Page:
This is the first in a series of interviews and postings that looks at the people and the history of the Disability Rights Movement in West Michigan.
We recently had the chance to have a lively conversation with Clark Goodrich, a disability rights activist and founder of the ADAPT chapter in Grand Rapids. In Part 1 of the interview Clark talks about his own personal journey, growing up with a disability and what led him to become involved in advocacy and activism work.
In Part 2 of the interview, Clark talks about the work he has done with ADAPT and some examples of actions he has been involved in across the country. Part 3 of the interview Clark discusses the difficulty of bringing the energy of national actions to the local level and then discusses an action that he and others did at the Greyhound Bus station in Grand Rapids.
In Part 4 of the interview, Clark responds to questions around the ableist culture that still exists and the ongoing fight against institutionalized bias. In the last part of the interview, Clark talks more specifically about the climate for disability justice in the greater Grand Rapids area and what efforts and possibilities exist for the movement he is part of.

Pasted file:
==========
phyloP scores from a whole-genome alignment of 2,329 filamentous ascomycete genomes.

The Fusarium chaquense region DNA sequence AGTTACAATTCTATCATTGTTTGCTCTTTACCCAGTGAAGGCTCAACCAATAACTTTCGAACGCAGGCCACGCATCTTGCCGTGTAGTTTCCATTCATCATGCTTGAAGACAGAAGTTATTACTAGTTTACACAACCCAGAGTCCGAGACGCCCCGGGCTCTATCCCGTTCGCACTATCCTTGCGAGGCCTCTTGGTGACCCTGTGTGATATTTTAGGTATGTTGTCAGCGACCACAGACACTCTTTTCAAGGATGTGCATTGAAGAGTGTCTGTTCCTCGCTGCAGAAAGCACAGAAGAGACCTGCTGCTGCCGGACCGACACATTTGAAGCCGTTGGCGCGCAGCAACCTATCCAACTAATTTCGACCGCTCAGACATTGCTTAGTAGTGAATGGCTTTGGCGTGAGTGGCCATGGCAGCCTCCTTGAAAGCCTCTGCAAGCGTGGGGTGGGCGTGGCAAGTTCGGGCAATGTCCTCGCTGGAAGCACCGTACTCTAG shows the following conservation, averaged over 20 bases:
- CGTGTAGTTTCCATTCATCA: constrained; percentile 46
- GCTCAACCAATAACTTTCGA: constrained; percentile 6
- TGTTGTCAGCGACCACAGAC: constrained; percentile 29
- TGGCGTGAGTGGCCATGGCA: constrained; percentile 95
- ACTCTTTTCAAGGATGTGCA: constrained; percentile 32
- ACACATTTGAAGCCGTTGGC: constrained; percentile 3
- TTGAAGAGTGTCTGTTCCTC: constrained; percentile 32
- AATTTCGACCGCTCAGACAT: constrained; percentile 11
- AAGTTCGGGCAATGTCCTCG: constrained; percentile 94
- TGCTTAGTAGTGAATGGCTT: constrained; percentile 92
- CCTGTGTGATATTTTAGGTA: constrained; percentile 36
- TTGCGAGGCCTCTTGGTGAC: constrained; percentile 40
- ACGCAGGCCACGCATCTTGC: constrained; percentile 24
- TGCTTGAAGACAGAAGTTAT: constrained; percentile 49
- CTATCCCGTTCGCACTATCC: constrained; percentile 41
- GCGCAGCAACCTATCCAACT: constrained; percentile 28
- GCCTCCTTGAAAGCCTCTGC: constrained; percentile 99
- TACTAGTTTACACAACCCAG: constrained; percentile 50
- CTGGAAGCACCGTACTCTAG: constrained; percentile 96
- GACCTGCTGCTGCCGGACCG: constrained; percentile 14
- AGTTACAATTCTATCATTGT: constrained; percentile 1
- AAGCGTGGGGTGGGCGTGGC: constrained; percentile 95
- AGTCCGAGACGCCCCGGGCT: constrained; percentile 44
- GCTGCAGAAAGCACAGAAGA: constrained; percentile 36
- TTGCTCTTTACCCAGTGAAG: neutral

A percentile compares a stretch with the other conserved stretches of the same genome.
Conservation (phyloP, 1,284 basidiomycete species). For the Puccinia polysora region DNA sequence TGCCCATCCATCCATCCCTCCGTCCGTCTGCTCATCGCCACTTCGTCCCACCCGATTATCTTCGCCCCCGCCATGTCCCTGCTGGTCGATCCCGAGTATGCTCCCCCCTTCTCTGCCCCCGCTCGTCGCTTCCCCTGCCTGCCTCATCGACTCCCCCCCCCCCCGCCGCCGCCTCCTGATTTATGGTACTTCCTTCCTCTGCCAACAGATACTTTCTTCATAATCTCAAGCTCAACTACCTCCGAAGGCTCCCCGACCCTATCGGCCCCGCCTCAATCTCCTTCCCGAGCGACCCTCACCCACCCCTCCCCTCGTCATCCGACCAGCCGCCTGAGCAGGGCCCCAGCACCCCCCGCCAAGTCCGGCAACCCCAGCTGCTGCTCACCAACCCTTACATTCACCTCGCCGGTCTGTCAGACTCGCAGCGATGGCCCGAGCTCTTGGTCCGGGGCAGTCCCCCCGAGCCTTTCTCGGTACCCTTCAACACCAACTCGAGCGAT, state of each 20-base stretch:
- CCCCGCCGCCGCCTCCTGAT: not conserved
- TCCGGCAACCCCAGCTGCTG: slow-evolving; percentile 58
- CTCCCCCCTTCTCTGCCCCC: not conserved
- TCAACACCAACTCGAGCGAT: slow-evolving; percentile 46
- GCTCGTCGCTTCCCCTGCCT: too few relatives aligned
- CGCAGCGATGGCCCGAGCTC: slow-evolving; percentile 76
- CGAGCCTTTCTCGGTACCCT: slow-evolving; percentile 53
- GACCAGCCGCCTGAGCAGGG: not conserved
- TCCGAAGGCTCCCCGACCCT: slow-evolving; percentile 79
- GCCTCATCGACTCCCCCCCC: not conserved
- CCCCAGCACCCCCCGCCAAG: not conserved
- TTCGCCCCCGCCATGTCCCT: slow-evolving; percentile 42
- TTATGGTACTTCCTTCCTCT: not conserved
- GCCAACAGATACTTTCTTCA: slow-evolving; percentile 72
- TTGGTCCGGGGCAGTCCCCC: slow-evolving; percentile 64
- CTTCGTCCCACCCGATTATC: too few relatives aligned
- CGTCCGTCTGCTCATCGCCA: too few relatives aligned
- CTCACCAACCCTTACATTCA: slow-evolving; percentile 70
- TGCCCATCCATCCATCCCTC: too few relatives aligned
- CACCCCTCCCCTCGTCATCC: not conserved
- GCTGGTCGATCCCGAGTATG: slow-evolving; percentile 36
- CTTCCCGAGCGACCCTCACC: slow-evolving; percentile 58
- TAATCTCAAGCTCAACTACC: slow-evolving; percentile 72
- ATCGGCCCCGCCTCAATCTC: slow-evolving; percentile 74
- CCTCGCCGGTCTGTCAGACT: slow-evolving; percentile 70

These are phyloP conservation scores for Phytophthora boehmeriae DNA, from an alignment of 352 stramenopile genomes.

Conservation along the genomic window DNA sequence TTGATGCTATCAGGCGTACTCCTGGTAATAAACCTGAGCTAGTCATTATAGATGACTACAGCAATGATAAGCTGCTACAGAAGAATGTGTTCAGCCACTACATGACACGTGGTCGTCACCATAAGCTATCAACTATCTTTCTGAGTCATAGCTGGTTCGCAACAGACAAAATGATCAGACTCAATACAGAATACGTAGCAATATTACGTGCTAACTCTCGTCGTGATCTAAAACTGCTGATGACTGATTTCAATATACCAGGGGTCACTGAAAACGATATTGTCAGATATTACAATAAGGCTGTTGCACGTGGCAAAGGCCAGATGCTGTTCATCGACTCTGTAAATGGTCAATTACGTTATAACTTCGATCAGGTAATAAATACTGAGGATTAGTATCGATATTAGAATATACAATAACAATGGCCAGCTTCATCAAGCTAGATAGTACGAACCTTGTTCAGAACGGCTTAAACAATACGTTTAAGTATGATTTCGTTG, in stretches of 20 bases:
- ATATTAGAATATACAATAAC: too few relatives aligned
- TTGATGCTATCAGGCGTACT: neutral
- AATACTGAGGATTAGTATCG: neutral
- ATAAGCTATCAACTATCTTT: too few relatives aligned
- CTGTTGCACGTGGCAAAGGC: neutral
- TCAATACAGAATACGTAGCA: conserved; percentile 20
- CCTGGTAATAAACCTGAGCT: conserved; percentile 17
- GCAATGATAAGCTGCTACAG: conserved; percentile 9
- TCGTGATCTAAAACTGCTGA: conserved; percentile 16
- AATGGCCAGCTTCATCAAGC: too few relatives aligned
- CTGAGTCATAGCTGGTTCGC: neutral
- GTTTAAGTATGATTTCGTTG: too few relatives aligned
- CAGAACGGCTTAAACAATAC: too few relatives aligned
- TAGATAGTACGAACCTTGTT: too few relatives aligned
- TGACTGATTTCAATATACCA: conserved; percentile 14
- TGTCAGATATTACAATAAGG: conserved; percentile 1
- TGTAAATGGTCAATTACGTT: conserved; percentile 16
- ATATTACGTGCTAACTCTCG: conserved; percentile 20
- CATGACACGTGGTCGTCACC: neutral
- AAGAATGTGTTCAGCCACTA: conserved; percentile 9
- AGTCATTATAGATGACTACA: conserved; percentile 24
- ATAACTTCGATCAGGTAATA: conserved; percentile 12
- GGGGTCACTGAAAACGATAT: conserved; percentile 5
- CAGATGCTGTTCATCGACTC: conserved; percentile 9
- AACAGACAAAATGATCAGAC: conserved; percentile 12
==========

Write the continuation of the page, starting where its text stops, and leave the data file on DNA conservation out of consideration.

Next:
For those wanting a more detailed investigation of the history of the Disability Rights Movement in the US, we highly recommend the book, A Disability History of the United States, by Kim Nielsen. For those interested in the work of Clark and the local ADAPT chapter, you can find them on Facebook at Grand Rapids ADAPT. In addition, Clark provided us with some archival photos from ADAPT actions and campaigns over the years. Go to this link to see archival photos.
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